Corsair Vengeance 1400 Gaming Headset Features:
- Large 50mm drivers
- Designed for comfort: Microfiber-covered memory foam earpads and a padded headband let you play longer
- Noise cancelling microphone
Corsair Vengeance 1400 Gaming Headset Specifications:
- Frequency Response: 20 - 20,000 Hz
- Impedance: 32 Ohms @ 1 kHz
- Dynamic Range: 95dB (A-weighted)
- Drivers: 50mm
- Connector: 3.5mm male
- Type: Unidirectional noise-cancelling condenser with adjustable, rotating boom
- Impedance: 2.2k Ohm
- Frequency Response: 100 - 10,000 Hz
- Sensitivity: -41 (± 3dB)
- Connector: 3.5mm male
- Total Cable Length: 9.8 ft / 3 m
- 2-year warranty
Unlike the older 2012 Vengeance headset retail boxes, the new 2013 boxes more prominently display the headset through the clear plastic. The rest of the box reserves fewer product images to list features and specifications in multiple languages.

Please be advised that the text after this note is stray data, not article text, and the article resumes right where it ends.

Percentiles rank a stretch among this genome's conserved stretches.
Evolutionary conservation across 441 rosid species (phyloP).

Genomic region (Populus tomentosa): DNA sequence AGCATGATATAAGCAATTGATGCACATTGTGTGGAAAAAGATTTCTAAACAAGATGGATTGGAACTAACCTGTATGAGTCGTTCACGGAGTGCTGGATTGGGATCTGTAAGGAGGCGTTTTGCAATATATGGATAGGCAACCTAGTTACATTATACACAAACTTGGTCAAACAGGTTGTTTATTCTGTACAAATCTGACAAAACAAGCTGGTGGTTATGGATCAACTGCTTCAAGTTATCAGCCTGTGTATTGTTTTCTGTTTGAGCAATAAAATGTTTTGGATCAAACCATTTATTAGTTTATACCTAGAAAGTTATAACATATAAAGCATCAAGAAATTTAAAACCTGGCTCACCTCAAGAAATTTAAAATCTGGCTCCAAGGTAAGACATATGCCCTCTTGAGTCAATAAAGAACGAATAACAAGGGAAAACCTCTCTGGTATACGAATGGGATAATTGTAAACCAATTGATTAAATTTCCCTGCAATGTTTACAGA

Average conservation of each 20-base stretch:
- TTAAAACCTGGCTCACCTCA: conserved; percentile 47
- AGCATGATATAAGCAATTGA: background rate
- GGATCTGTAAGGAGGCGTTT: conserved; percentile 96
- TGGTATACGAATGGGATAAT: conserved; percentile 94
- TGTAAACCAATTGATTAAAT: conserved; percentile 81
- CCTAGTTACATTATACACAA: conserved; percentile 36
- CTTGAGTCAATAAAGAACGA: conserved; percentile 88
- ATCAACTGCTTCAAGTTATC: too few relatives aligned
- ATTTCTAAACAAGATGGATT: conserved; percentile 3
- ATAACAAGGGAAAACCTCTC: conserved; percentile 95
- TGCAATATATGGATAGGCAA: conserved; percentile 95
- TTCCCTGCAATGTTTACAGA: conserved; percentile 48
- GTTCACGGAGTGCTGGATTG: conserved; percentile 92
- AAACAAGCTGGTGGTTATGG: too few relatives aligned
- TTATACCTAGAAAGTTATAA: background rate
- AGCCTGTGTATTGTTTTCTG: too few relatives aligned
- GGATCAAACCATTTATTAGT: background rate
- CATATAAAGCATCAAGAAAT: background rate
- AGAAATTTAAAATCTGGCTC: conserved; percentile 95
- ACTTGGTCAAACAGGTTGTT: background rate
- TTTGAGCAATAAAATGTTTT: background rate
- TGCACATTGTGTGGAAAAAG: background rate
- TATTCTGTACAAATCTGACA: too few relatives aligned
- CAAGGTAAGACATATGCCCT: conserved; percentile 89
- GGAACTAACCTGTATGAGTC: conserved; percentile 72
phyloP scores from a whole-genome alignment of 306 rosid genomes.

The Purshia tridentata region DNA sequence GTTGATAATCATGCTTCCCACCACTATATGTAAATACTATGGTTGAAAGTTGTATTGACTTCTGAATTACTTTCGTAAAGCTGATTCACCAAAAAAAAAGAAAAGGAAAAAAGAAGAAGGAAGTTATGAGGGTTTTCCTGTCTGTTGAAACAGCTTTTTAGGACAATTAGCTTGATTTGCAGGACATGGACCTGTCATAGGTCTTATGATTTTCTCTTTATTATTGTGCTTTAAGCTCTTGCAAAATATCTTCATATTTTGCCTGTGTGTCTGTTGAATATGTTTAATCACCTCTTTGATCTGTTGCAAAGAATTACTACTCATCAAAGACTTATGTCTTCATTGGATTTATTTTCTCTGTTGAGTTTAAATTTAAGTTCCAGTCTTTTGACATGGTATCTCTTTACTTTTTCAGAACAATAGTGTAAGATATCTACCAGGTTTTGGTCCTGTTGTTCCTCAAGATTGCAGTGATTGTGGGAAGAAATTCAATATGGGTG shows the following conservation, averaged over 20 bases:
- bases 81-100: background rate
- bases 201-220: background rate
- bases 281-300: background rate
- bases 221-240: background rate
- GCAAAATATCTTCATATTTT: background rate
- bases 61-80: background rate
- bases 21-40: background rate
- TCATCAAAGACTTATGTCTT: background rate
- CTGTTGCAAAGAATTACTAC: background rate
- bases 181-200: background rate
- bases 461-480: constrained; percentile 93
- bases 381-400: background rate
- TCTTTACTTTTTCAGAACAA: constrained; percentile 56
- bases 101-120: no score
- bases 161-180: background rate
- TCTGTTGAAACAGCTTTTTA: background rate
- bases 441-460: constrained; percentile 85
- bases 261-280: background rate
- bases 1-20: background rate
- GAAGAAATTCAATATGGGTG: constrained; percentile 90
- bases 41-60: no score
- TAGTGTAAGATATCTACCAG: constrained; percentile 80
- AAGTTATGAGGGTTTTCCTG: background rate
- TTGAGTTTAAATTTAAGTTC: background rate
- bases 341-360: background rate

The Vengeance 1400 headset comes with no accessories. All that’s included are warranty notices outlining details of the 2-year warranty.
Let’s now get started looking at the Vengeance 1400 for our first 2013 Corsair headset review!
Looking Around the Vengeance 1400 Gaming Headset
Among the first things one may notice in person is the Vengeance 1400 headset’s large size. In an attempt to demonstrate, the longer elliptical axes of each earcup measures 4.5 inches. At first, there were no problems placing and adjusting the headset since the ears have plenty of room. However, the headset is heavy due to both its size and the amount of material used to strengthen the headband and joints. Coupled with a fairly high clamping force, poor adjustment or unlucky placement may result in discomfort soon after wearing the Vengeance 1400.
New to the 2013 Vengeance headsets is cloth-covered padded earcups. The 2012 Vengeance headsets were leather-covered.